The Bentley Boys and Bentley Girls were a group of thrill-seeking young men and women who lived the high life on and off the track. Their passion for racing won Bentley five Le Mans titles over seven years. That spirit was crucial to the development of the original Blower.
Sir Tim Birkin, a Bentley Boy and former fighter pilot, was among the first to experiment with superchargers. He worked with British engineer Amherst Villiers to develop a supercharger that would sit on the front of the Bentley 4½ Litre’s engine – increasing the power and speed of the car. However, W.O. Bentley was reluctant to pursue the idea, so much so that he refused company assistance for Birkin’s project.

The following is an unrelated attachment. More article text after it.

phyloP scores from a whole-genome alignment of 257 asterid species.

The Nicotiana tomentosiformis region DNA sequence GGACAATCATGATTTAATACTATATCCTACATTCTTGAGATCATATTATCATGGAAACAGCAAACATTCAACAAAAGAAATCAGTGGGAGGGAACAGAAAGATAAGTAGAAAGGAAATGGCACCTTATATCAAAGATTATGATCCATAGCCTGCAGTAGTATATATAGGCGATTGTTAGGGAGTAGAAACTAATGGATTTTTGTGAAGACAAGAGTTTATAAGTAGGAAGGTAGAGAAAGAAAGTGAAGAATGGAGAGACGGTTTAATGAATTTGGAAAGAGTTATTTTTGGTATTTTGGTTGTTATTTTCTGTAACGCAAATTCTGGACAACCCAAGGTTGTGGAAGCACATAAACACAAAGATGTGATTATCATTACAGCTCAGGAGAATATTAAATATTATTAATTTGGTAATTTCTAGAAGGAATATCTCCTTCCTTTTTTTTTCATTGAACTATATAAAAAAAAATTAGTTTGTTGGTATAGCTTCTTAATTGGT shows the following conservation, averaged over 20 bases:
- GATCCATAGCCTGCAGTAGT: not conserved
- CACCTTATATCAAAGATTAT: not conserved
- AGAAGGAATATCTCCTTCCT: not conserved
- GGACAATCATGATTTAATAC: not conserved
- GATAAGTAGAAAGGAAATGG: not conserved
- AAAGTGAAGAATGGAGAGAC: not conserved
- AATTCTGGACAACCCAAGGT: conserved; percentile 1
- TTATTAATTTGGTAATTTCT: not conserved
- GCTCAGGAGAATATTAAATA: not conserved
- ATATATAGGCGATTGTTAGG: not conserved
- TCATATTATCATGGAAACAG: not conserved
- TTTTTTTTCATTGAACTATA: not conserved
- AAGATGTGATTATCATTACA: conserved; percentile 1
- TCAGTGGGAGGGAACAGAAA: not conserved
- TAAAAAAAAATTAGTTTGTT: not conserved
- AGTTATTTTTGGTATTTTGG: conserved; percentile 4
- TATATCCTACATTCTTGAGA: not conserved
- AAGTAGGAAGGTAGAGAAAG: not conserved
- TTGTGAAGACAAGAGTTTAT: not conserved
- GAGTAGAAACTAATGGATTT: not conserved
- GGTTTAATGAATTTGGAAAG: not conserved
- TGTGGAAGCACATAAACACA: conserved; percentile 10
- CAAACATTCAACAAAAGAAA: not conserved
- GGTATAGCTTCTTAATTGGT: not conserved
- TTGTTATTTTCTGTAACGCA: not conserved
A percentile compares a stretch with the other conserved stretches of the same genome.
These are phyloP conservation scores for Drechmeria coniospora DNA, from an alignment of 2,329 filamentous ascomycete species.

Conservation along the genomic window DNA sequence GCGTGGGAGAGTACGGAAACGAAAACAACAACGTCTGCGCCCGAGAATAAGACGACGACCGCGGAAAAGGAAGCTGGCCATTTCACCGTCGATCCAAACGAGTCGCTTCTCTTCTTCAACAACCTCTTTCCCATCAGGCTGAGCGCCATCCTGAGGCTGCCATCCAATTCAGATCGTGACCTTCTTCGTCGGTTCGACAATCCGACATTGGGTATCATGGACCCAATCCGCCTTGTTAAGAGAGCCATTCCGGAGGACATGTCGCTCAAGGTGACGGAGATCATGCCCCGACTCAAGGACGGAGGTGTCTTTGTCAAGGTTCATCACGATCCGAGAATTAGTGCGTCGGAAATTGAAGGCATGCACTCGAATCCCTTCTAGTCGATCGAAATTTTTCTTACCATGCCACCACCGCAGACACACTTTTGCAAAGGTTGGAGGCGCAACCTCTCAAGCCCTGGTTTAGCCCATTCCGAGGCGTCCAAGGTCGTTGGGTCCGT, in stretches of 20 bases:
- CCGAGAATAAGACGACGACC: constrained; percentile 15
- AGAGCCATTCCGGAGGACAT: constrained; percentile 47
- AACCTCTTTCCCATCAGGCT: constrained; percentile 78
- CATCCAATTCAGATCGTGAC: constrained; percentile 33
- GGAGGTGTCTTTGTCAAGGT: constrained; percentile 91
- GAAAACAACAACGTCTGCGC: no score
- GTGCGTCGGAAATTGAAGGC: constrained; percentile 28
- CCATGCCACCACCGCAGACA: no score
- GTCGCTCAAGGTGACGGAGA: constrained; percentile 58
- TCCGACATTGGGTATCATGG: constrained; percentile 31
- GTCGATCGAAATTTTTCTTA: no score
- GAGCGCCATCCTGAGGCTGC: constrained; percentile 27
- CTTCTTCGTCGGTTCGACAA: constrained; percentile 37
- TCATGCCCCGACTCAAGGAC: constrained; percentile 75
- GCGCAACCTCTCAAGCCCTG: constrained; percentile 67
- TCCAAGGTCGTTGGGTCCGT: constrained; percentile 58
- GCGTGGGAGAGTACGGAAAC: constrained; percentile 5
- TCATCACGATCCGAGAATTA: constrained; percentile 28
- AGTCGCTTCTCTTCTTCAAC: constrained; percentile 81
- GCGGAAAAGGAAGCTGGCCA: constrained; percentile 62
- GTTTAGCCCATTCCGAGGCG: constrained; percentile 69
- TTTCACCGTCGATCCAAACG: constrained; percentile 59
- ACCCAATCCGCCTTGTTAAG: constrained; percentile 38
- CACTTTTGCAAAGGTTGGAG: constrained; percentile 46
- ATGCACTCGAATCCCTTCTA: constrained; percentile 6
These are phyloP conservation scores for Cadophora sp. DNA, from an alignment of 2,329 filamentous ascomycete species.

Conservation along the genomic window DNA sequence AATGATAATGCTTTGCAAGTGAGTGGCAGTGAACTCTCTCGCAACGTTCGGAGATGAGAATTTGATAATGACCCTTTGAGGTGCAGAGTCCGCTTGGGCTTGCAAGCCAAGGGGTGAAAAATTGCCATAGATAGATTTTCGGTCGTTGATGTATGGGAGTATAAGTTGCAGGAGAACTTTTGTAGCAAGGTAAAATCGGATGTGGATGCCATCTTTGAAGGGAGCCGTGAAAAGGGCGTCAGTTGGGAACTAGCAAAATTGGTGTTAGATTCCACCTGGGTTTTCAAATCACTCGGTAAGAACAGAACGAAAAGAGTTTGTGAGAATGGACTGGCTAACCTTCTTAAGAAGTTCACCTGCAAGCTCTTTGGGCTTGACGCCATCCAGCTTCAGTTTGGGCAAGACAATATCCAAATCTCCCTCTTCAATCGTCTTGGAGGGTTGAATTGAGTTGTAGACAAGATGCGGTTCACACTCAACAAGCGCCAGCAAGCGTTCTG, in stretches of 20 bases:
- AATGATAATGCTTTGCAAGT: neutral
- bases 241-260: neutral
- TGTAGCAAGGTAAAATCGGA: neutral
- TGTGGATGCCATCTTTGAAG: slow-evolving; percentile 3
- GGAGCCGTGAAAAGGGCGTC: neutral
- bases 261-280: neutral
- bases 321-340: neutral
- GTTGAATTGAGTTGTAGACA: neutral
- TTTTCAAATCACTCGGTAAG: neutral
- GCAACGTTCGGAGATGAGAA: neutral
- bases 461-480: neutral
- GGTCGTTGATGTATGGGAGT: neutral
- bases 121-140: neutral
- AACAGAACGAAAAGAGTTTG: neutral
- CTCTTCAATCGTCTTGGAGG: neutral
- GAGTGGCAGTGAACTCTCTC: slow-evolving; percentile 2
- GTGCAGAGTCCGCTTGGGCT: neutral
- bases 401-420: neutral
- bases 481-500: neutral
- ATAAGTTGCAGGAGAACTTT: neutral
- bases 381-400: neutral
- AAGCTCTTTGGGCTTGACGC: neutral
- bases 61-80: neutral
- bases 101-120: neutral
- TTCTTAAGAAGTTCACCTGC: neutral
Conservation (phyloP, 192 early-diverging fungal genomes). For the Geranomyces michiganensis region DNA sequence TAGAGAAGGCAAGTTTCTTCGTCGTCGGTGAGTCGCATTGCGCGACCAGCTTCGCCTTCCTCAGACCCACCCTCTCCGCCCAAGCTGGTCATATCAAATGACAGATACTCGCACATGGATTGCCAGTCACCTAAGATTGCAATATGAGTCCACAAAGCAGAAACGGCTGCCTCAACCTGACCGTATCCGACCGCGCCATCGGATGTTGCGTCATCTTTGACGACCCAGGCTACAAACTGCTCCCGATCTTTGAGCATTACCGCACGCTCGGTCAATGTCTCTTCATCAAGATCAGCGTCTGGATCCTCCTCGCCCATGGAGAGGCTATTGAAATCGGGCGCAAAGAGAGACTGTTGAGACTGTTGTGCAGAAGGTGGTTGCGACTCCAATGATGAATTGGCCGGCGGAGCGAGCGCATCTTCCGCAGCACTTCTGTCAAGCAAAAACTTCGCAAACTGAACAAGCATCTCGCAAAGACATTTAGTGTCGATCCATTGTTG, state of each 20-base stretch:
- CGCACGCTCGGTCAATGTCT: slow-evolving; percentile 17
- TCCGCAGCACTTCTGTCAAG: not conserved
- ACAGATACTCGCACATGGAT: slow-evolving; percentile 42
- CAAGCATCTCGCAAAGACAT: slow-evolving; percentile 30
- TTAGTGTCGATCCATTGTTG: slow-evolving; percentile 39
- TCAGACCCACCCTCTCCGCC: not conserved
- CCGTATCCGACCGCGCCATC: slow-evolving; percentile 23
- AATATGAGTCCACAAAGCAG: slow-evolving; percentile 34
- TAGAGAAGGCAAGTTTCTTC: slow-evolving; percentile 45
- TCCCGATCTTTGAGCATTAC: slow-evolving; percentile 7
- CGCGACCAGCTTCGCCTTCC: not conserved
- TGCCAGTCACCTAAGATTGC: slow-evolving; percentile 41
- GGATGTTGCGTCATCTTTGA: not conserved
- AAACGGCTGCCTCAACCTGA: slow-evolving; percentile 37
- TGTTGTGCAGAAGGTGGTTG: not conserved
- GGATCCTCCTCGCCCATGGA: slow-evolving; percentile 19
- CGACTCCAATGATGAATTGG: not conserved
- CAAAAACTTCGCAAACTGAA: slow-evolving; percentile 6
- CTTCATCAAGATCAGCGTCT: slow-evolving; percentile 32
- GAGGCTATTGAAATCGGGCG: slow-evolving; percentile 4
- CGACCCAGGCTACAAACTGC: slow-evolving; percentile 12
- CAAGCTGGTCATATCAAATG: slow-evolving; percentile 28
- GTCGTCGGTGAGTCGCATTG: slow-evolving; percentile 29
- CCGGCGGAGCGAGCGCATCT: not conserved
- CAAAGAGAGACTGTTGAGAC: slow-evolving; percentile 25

Not one to give up easily, Birkin forged ahead and set up his own workshop with help from wealthy racehorse owner and Bentley Girl Dorothy Paget. Villiers was able to rework his design, and the results were staggering, increasing the power output from 130 bhp to 175 bhp. Woolf Barnato, Bentley’s Chairman, was so impressed he decided that the No. 9 Blower should race under the Bentley name. He was proven right when Tim Birkin set a new lap record at Le Mans in 1930. It’s this legendary spirit and unwavering pursuit of greatness that has inspired today’s Continental GT Number 9.